The Catholic Church commended this civic initiative, but also expressed grief and prayers for those who lost their lives in the demonstrations. The Church urged respect for “the authority of the forces of order and security” and emphasized the need to ensure the safety of persons and property. The archbishop of Ouagadougou, Cardinal Ouedraogo, called the seizure of power by Lt. Col. Zida unconstitutional because the transition of power should be ensured by civilians. Still, the cardinal appeared hopeful about an end to the crisis due to the willingness of the different parties to engage in dialogue.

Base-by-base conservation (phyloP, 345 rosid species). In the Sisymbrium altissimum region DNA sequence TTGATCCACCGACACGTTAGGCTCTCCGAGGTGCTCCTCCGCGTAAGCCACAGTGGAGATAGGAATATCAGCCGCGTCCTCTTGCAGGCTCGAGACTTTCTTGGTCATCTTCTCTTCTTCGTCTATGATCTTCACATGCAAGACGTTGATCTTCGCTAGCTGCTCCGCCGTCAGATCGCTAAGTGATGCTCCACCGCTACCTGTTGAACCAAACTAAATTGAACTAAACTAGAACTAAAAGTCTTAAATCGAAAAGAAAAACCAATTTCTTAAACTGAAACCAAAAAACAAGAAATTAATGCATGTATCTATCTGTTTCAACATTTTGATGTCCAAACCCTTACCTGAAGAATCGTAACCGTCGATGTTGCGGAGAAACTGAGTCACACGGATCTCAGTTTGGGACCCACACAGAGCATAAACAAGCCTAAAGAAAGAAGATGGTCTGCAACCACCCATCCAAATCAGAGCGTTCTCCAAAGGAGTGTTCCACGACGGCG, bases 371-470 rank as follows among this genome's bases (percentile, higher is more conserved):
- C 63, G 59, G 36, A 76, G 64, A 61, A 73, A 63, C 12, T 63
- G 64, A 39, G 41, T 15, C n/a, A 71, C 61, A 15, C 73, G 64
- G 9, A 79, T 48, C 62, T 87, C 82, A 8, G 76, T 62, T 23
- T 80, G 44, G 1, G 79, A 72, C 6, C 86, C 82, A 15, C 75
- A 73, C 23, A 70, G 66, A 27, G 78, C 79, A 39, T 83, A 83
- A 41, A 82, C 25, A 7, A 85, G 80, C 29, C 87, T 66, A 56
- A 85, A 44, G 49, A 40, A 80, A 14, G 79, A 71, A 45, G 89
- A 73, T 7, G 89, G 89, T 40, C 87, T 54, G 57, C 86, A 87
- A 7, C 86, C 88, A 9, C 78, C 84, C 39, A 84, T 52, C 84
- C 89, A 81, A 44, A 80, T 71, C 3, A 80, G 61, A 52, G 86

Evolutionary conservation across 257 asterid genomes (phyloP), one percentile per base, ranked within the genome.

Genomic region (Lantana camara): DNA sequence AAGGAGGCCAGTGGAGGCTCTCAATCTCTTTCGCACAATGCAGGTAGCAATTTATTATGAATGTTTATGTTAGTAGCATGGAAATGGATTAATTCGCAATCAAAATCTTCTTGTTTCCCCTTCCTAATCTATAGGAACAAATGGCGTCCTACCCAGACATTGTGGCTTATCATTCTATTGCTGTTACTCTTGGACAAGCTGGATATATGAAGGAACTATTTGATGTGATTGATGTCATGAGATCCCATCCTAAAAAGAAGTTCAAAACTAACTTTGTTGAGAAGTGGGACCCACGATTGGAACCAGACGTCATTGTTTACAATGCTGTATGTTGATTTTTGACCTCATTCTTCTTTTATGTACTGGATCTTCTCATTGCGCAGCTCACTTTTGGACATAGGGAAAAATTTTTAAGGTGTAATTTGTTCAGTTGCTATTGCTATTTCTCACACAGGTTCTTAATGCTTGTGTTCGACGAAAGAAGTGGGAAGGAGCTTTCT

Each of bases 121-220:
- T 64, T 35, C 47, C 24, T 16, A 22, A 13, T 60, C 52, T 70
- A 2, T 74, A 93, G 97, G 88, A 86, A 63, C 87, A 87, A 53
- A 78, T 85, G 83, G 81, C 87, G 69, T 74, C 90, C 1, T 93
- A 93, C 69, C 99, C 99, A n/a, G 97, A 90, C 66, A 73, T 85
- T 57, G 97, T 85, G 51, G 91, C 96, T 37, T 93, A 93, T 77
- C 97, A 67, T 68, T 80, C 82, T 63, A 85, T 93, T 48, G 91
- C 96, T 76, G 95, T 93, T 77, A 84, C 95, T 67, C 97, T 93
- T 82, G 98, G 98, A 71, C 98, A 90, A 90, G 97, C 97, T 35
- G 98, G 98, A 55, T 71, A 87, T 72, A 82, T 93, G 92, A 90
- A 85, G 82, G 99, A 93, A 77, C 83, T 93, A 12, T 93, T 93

Much of the international community also called on the military to turn over power to civilian control. The African Union set a two week deadline for such a turnover before they would enact sanctions. It is fortunate that the Burkinabé church, civil society and international actors persisted in their advocacy because on November 17th the country returned to civilian rule. A transitional charter backed by the church was signed, diplomat Michel Kafando was appointed the new Interim President, and the constitution was reinstated. In addition, Lt. Col. Zida stayed on as minister of defense while other military leaders took charge of three other ministries.